12-07 hexagonal boron nitride cryomilling

[Image above] Researchers led by The Pennsylvania State University showed cryomilling demonstrates potential to functionalize hexagonal boron nitride through defect engineering. Credit: Elizabeth Flores-Gomez Murray, Yu Lei, and Kazunori Fujisawa; The Pennsylvania State University

While it is possible for graphene to behave as an electrical insulator, hexagonal boron nitride (hBN) is widely considered to be the most promising 2D insulator.

hBN is a layered material that is structurally very similar to graphite. The material is mechanically robust, thermally stable, and chemically inert, and there are several methods to synthesize 2D nanosheets of hBN.

Despite these benefits, researchers are somewhat hindered in applications due to difficulties with functionalizing hBN, or attaching molecules or nanoparticles to the hBN surface to alter its physical or chemical properties. This difficulty stems from the atomic bonds found in hBN. While graphite and hBN are structurally similar, graphite contains nonpolar covalent bonds between the carbon atoms, whereas hBN features highly polar covalent bonds due to the electronegativity difference between the boron and nitrogen atoms.

Researchers have explored different ways to functionalize hBN, such as through reduction reactions. In a recent open-access study, a group led by researchers at The Pennsylvania State University tried a different approach—defect engineering.

Defect engineering refers to techniques to control defects in a material’s structure and/or purposely introducing defects to trigger specific functions. It has emerged as a primary approach to tailor the physicochemical properties and extend functionalities of layered materials.

Researchers have faced some challenges using defect engineering on hBN because of the material’s mechanical robustness, which makes introducing defects into the structure a labor- and/or energy-demanding process. For example, studies to introduce defects through ball-milling show it is a scalable approach, but the prolonged milling time (more than 20 hours) may lead to unwanted contamination from the milling environment.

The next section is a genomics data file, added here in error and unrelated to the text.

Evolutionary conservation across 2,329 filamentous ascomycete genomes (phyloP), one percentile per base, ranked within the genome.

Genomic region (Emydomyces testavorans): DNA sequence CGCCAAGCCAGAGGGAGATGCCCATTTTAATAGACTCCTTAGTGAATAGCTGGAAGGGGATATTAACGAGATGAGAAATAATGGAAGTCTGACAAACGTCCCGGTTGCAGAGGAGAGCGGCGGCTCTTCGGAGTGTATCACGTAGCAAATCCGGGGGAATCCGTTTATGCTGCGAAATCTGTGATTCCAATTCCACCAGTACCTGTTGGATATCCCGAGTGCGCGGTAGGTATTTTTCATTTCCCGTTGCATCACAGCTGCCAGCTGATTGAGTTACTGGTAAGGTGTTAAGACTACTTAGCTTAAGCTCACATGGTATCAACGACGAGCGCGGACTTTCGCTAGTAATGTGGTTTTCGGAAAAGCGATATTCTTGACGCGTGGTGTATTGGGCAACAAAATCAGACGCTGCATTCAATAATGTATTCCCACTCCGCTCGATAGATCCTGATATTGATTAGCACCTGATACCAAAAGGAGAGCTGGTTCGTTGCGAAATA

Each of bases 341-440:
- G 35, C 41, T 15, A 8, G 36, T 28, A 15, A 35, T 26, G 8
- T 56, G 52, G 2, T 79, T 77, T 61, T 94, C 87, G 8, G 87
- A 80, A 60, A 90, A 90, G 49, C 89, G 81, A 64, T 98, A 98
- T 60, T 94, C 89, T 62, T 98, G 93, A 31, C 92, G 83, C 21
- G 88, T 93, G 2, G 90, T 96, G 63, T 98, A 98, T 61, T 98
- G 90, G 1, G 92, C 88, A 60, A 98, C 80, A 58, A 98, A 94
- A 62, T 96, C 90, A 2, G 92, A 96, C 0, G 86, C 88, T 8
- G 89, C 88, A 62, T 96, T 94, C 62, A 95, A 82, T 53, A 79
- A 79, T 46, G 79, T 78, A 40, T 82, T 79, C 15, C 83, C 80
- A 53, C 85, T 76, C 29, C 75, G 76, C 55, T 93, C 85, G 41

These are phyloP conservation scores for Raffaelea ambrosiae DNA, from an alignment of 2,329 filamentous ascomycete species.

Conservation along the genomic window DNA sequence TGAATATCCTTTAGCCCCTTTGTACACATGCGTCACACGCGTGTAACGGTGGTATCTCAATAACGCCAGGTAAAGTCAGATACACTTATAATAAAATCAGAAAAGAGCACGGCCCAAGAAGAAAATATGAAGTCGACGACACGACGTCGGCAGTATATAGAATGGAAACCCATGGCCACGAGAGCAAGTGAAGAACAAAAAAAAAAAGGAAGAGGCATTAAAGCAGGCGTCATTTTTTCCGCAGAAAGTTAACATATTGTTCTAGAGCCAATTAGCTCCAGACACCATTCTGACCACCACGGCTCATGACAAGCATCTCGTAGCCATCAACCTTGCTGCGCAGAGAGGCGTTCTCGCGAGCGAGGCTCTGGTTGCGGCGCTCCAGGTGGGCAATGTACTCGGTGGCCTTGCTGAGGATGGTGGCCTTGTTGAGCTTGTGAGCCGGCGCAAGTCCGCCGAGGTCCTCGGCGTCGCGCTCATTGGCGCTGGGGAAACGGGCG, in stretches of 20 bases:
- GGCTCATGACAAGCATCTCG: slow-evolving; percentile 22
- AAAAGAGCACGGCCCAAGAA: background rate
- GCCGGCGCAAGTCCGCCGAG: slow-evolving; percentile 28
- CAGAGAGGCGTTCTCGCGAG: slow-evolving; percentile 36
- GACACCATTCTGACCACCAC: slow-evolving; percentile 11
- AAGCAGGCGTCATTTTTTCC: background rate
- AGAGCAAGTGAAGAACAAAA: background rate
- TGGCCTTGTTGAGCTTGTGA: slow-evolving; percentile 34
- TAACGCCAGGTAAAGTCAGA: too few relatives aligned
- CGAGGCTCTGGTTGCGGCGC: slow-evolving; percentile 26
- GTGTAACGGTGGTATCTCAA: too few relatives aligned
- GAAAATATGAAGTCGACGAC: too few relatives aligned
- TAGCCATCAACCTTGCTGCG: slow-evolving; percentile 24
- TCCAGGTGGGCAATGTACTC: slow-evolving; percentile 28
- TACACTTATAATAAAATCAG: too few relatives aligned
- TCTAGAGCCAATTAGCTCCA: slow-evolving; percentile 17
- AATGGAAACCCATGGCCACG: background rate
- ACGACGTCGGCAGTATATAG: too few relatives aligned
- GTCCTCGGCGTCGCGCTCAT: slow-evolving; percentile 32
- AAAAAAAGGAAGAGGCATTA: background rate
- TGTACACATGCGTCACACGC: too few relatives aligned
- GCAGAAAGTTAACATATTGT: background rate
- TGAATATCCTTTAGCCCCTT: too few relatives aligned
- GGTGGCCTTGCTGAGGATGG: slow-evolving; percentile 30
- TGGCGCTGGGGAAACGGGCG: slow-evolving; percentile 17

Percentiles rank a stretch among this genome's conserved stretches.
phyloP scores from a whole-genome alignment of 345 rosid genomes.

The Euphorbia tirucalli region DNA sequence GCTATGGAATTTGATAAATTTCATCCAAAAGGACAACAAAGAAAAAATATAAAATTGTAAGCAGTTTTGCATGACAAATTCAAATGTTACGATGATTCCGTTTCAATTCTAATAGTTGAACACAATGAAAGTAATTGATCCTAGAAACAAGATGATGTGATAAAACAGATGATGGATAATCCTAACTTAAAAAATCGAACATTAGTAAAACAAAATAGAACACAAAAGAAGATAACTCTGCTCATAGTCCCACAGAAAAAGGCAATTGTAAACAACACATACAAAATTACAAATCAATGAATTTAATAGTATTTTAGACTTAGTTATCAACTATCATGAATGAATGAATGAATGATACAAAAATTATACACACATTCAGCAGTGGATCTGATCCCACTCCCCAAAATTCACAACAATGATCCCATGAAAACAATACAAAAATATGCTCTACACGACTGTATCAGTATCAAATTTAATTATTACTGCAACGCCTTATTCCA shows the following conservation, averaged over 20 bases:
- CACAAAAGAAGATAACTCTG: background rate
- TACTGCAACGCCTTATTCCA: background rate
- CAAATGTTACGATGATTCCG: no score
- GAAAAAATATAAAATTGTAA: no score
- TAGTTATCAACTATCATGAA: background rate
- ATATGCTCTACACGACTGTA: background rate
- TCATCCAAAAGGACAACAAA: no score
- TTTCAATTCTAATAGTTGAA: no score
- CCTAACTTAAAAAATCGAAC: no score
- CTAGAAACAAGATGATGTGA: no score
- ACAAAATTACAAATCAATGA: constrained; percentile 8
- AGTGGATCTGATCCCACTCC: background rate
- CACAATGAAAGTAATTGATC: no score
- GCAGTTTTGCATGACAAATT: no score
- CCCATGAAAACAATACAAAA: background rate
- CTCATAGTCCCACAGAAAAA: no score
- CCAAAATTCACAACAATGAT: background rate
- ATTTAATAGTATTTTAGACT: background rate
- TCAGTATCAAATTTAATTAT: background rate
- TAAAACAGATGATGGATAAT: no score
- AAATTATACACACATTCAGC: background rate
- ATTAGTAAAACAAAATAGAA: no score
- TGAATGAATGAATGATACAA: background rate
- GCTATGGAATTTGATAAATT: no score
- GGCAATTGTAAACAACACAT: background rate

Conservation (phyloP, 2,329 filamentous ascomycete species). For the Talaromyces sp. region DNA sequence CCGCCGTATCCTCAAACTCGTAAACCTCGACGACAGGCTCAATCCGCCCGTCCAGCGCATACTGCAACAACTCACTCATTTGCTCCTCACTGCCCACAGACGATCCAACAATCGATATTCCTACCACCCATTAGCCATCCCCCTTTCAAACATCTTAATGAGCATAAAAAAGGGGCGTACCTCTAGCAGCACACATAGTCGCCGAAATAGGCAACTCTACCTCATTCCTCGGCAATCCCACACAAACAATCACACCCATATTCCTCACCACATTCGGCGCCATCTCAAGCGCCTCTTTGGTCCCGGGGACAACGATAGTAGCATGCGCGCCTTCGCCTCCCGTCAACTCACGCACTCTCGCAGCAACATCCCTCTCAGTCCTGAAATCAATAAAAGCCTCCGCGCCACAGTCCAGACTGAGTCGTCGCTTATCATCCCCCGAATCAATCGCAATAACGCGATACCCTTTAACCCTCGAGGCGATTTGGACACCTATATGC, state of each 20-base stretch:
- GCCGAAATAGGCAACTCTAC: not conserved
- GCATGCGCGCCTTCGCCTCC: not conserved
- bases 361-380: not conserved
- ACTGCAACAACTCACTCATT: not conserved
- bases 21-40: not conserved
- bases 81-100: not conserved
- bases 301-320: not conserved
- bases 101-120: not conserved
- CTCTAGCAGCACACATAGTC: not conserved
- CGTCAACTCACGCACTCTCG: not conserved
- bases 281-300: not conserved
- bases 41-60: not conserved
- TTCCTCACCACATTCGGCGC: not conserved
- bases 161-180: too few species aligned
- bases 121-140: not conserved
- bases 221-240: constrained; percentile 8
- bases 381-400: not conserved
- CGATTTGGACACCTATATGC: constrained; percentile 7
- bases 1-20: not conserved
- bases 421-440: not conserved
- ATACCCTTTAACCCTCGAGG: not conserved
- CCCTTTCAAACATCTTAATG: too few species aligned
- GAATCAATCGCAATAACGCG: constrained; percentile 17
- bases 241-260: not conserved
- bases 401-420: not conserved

In the open-access paper, the researchers suggest that cryomilling, or ball-milling in a cryogenic environment (nitrogen at 77 K), may improve the potential of ball-milling to functionalize hBN.

Manufacturers have widely used cryomilling to obtain fine-grained metallic nanostructures with improved mechanical properties. From this application it is known that maintaining the cryogenic environment can significantly suppress undesirable side reactions such as oxidation plus shorten the milling time and lead to a finer grain structure. Researchers have also used cryomilling to unzip carbon nanotubes into graphene, showing the technique’s potential to break covalent bonds and create defects in 2D materials.

In their study, the researchers used cryomilling to introduce vacancies into bulk hBN. The vacancies served as reactive sites to reduce metal cations—specifically platinum—on the hBN surface.

Platinum is used as a catalyst in many types of practical chemical reactions. However, the platinum atoms that perform the conversion usually are on the surface, while the ones below serve as structural support. The researchers hoped that by using defective hBN as structural support, it would expose more of the platinum atom to perform chemical reactions.

The researchers reduced bi-metallic silver–platinum subnanoclusters on the defective hBN, and the material showed excellent activity when used as a catalyst for the hydrogen evolution reaction, which is used in hydrogen fuel generation.

“This superior performance is attributed to the robust anchoring of atomically dispersed Pt atoms and the synergetic effects among AgPt and d-BN [defective boron nitride],” they write.

In a Penn State press release, postdoctoral scholar Yu Lei says that the most difficult part of the project was convincing the research community that hBN could be activated and used as the catalyst support.

“During the process of reviewing our study, additional experiments that were suggested by the reviewers improved the work and help to convince the community,” she says.

The open-access paper, published in Materials Today, is “Low temperature activation of inert hexagonal boron nitride for metal deposition and single atom catalysis” (DOI: 10.1016/j.mattod.2021.09.017).